Too little self-esteem, however, tends to predispose us to lower levels of mental health such as depression, as well as falling short of our potential, or accepting abusive or disrespectful relationships. Too much self-love, however, can lead to an arrogant personality or be a sign of narcissism.
If you are one of the many people whose self-esteem could use a boost, here are some ideas to help you:
- Make a list of your achievements and strengths. You might want to ask friends and family to help with this if you are not good at being objective about yourself. Then do something to demonstrate your ability. So, if you are a good organizer, plan the next family get together. If you are good with animals, get involved with a local shelter. Engage in the things you do well to build your sense of competence and esteem.
- Become aware of the way you talk to yourself, or about yourself. As soon as you are aware of any self-criticism, remind yourself it is just a thought and not a fact. The risk is that if we continue to think this way, in time we can start to believe it.
- Learn to accept compliments by saying ‘thank you’.
- Think about the stories of you that people have told over the years, starting from your family when you were a child. Have you ever been told you are too fat, or too stupid, or that you fall short in some way? These thoughts can be changed with affirmations, so write out the old thoughts and write the new story about you next to them. Make it a story that is believable to you and not something fantastic that will make you feel worse if you can’t accept it as true. For example, ‘I am amazing and can achieve anything I set my mind to’ is probably not going to work if you are struggling to feel good about yourself; whereas saying to yourself each day ‘I am not those opinions others had of me, I am better than that’ can help you to start letting go of the poor self-image you carry in your mind.
- Don’t compare yourself to others. Everybody on social media seems to be happy, successful and having a great time. This is just a mirage we all like to create, but it can lead to more negative thoughts about you. Why aren’t I out having a great time with lots of friends? Why aren’t my kids as successful as hers? Understand that we all have a reality where we struggle sometimes and accept yourself as being just fine as you are.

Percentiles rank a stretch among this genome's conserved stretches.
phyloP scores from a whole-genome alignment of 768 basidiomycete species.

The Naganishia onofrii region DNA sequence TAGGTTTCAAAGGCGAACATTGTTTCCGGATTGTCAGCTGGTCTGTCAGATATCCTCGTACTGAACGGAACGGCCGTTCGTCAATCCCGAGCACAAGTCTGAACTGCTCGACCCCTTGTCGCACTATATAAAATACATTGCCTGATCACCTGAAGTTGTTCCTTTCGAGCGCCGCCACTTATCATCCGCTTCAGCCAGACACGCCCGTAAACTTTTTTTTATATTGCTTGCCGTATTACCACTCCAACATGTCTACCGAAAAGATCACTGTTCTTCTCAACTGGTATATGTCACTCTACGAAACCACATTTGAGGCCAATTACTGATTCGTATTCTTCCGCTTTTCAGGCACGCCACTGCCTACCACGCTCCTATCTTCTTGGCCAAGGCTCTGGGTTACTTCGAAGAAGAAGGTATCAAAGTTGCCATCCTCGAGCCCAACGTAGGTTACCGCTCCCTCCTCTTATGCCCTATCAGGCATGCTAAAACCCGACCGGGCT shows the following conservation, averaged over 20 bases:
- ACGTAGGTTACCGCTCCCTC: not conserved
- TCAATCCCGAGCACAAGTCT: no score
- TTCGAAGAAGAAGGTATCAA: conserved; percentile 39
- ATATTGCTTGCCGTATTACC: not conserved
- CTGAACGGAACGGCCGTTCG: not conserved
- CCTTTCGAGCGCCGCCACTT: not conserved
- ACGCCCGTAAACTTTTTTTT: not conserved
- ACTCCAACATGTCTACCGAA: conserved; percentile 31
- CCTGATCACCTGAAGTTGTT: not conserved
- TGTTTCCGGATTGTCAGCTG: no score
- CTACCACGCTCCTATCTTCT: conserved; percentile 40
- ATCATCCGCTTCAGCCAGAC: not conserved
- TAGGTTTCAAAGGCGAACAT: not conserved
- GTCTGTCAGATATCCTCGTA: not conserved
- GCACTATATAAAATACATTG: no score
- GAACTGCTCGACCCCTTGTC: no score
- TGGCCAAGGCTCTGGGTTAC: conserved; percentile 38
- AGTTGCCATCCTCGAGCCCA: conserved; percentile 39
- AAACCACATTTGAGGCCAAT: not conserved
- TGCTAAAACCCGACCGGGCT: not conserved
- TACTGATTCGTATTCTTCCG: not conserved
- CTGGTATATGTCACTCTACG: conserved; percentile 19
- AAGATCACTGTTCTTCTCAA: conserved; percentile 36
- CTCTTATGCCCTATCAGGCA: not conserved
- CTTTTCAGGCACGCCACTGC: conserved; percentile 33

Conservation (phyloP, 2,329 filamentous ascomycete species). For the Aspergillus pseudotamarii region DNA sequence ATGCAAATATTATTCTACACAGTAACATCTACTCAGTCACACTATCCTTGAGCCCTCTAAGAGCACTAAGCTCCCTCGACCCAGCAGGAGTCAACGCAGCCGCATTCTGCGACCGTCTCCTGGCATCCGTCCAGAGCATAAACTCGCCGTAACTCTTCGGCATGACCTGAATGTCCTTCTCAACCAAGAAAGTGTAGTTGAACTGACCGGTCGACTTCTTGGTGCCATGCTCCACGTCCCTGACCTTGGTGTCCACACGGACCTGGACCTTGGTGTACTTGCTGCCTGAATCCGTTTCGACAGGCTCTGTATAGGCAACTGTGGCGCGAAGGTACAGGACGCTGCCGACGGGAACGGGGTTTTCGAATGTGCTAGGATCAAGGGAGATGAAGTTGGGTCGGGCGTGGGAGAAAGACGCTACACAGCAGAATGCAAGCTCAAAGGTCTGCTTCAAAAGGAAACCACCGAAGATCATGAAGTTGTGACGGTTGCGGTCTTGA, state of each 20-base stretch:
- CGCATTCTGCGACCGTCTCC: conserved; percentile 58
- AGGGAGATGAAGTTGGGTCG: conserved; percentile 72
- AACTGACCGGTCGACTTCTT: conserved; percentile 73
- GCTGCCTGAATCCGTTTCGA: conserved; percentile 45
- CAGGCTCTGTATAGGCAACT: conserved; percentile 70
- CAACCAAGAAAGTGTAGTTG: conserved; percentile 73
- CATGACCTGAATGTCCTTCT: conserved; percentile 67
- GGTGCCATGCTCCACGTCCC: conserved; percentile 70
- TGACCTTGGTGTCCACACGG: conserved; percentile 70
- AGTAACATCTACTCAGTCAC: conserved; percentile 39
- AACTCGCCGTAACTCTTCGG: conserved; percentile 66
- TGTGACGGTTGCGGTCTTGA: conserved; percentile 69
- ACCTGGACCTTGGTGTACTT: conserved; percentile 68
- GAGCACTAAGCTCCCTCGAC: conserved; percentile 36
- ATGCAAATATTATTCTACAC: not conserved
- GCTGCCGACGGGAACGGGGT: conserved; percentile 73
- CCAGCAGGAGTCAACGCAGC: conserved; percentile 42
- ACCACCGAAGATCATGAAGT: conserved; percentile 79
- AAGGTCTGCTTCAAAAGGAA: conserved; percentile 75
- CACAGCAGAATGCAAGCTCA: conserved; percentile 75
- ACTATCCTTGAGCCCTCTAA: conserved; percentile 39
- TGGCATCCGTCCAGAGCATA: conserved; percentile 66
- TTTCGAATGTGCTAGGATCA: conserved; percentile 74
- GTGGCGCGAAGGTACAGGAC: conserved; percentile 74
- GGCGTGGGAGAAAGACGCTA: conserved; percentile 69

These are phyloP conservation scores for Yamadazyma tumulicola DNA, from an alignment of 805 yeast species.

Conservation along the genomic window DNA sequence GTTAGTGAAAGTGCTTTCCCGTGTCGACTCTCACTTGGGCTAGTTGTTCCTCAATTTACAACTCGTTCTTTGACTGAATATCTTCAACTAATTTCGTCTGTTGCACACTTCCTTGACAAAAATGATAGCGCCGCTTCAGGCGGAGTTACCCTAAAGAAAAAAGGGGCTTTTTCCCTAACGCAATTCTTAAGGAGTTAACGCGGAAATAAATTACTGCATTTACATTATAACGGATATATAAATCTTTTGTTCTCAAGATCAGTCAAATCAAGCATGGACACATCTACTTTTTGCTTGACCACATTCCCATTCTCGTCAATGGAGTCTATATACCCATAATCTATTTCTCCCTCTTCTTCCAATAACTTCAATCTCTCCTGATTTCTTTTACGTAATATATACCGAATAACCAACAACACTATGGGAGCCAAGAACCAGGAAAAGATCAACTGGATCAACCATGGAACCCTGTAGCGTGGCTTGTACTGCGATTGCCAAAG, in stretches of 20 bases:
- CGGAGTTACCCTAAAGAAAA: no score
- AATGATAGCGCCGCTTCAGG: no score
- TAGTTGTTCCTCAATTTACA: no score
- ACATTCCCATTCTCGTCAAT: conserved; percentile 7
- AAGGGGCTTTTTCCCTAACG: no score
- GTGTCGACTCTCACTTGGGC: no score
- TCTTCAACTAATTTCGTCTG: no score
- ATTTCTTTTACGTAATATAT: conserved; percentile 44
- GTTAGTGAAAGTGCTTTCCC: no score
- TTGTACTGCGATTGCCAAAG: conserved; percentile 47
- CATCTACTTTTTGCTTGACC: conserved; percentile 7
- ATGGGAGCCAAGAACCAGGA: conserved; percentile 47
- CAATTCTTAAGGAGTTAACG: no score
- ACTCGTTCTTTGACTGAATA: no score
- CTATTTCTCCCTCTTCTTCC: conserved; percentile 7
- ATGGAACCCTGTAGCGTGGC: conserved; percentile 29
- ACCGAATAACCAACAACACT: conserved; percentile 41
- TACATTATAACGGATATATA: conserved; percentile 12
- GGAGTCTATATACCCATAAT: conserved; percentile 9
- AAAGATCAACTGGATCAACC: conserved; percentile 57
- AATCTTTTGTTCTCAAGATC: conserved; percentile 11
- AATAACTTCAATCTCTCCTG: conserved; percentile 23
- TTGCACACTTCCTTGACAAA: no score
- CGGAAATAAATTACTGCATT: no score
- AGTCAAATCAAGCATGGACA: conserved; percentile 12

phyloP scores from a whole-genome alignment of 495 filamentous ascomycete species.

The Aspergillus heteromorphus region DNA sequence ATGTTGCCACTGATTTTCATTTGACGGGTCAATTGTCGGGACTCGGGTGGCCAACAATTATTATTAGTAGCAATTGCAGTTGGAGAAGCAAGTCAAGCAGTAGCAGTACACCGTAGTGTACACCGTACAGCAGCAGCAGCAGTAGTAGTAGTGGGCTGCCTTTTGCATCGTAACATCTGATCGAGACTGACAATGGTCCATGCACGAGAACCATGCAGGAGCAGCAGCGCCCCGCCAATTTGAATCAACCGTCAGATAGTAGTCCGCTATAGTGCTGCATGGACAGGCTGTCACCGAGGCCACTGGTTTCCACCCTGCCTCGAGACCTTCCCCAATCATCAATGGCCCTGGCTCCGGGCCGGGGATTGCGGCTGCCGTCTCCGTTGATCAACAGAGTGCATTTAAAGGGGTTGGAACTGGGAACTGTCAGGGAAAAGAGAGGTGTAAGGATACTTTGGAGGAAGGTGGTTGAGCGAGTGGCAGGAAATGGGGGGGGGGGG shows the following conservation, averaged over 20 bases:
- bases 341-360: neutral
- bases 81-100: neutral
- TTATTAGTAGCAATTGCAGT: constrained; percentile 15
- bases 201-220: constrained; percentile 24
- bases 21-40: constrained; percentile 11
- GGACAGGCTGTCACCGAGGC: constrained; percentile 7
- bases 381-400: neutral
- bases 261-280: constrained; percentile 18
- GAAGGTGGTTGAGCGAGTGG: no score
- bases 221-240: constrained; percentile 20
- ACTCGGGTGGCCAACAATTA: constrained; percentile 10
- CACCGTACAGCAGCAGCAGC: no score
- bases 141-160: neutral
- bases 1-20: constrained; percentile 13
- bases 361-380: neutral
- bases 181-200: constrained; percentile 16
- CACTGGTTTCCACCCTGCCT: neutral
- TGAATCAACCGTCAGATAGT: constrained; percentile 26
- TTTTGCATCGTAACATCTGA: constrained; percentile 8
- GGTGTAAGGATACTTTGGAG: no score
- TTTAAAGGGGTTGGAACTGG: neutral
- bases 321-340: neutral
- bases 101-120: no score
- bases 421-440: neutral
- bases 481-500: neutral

- Make an effort with your appearance: treat yourself to a haircut and wear clothes that make you feel good.
- Eat in a way that reflects someone worthy of care. Cook yourself good meals and even if you are eating alone, set the table and make your mealtime special to reflect your worth.
- Set yourself small and realistic challenges or tasks, such as inviting a few people round for a meal or joining a local group activity that interests you.
- Exercise! Whether it’s going for a brisk walk, cycling, or doing yoga at home with a teacher on YouTube, research consistently shows that exercise helps us feel better about ourselves, so prioritise it over other things on your daily To-Do list.
- Do kind and caring things for others around you, even if it is just checking on an elderly neighbour or volunteering to do some dog walking at your local shelter. It always helps our confidence when we feel appreciated.
- Don’t give time to people who treat you badly or sap your energy and leave you feeling worse about yourself. If you struggle with assertiveness, then consider reading up on how to be better at this so you feel able to say NO to people from time to time.
- Recognise that you are not your current circumstances. We all have periods where things don’t work out as we hoped, or we don’t have as much as money, or it feels like life is stacking the odds against us. Differentiate between this challenge and your self-worth. Each of us has potential and value, so be compassionate towards yourself when things get tough.
This is a free, quick online self-esteem test that you might find helpful:
If the subject matter in this article resonates with you, then counselling might be a good option to help you to move forward. I offer a free 20-minute consultation so we can explore how I might be able to help you.